The multiform, light-blue clouds filtered the sunrays of a bright, beautiful sky. Pope John Paul II’s last day at the Gemelli hospital coincided with Rome’s first actual spring day after a harsh winter.
The winter of suffering always leads to the springtime of spiritual joy and fruitfulness.
Together with 480 seminarians and priests of the Legionaries of Christ, I went to see the Pope at the hospital on March 13. On the little hill of the hospital’s large property, clusters of journalists patiently stood or sat, surrounded by TV vans, satellite dishes and temporary camera platforms.
“In these days of hospitalization here at the Gemelli, I notice in a particular way the presence and attention of so many agents of the mass media,” the Holy Father wrote in that day’s midday meditation. “Today I wish to address a word of gratitude to them, because I know that they carry out — not without sacrifice — their appreciated service, thanks to which the faithful, in all parts of the world, can feel me closer and support me with affection and prayer.”
When photographers saw hundreds of young men wearing black suits and clerical collars, they put their cameras to work. They were mining their gold.
By 11:45 a.m., hundreds of adults, young people and children occupied the sidewalks of the hospital driveways. Five minutes later, we heard the deep voice of Bruno Vespa, a well-known Italian anchorman, who was speaking on live TV about the numerous pilgrims, diplomats, civil and religious leaders who had paid visits to the hospitalized Pope in the last 18 days.
By noon, the Substitute of the Vatican Secretariat of State Archbishop Leonardo Sandri read the message on the Holy Father’s behalf to pilgrims gathered in St. Peter’s Square before the recitation of the Angelus. We heard his voice through the loudspeakers on the hospital grounds.
After the papal message was read, we recited the Angelus in Latin and received Archbishop Sandri’s blessing on the Holy Father’s behalf.
Then, we waited.
Our gazes were fixed on the hospital’s 10th floor. Would the Pope appear at his window?
A few moments later, the window blinds were pulled aside. In the midst of cheers and claps, John Paul appeared seated in an armchair, waving his hands energetically.
“Dear brothers and sisters, thank you for your visit,” the Holy Father said, with a hoarse, but strong voice.
He uttered a few words in Polish to greet 50 pilgrims from Wadowice, who came with their mayor, Ewa Filipiak, to bring him traditional Polish products and an album of photographs of his native city.
“Greetings to the Legionaries of Christ,” the Pope added in Italian. “Have a happy Sunday and a good week.”
John Paul opened his arms toward us. For a few minutes, he kept waving his hands and giving us his blessing. There was no rush.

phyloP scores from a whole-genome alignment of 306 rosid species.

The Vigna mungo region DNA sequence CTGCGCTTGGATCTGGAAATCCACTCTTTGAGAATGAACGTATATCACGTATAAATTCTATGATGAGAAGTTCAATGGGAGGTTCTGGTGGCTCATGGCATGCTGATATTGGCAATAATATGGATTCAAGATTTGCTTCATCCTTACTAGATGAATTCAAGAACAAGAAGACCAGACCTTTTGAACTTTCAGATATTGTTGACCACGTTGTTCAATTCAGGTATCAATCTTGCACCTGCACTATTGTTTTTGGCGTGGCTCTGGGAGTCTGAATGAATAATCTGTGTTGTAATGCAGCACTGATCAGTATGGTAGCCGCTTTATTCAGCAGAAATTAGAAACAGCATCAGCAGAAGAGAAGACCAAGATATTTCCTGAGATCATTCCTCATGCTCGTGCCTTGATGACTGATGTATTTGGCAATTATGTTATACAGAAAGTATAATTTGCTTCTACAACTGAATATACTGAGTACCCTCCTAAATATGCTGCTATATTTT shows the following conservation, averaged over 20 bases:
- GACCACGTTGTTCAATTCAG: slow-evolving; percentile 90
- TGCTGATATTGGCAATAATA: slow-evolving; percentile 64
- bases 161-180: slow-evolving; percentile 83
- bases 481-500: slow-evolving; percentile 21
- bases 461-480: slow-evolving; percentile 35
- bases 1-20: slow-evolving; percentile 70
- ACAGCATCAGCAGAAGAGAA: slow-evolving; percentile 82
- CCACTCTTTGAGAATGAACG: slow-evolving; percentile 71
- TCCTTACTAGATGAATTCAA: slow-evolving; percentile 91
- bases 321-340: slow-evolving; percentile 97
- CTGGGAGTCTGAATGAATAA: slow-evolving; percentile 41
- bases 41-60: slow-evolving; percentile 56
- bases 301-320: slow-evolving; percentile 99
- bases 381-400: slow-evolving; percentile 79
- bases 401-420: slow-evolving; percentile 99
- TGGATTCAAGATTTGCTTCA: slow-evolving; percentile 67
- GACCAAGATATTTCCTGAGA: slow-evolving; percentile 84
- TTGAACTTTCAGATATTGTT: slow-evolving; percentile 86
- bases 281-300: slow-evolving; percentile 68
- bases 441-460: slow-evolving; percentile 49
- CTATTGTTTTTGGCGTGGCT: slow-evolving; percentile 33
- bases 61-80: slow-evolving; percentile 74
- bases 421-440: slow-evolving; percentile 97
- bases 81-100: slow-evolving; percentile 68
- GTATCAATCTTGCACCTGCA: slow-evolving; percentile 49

People’s faces looked transfigured. I saw a few adults silently crying. “It was the best thing that happened in my life,” said a Spanish woman from Pozuelo de Alarcón, a city outside Madrid.
Cameramen and photographers shot their peaceful weapons quietly. People clapped softly and waved their hands slowly. Someone dared to yell, “Viva il Papa!” but cheers were limited and restrained.
People’s love for the Vicar of Christ is shown differently these days. Gone were the days of huge crowds throwing confetti in the midst of noisy cheers and colorful handkerchiefs, as when John Paul paraded on Manhattan’s Fifth Avenue in 1979.
Nowadays, the way to connect with the Pope is quieter — and perhaps deeper. It is the way old friends stay with one another, without saying much, because they already know each other well. An old friend’s physical presence is a way to say to his or her friend, “I don’t want you to ever die.”
That was the message people voiced to the Holy Father with their quiet visit on that Sunday morning.
It was the same message thousands of Romans and tourists uttered by lining the route between the hospital and St. Peter’s Square, when John Paul II returned to the Vatican in a minivan a few hours later.
Silent tears, smiles and cheerful looks met the Pope’s silent gestures from the minivan.
No need for words.
Approaching Holy Week, this type of love reminded me of that deep love that bonded a man and his mother almost 2,000 years ago.
Jesus was mostly silent throughout his passion and death. His mother Mary uttered no word. Yet both of them said much more with their silence than they ever said with their preaching.
As we relive the mysteries of our redemption, we should incorporate that type of deep love. Our silent tears might be the best way to express our love for the voiceless Vicar of Christ.
Legionary of Christ Father Alfonso Aguilar teaches philosophy at Regina Apostolorum University in Rome. email@example.com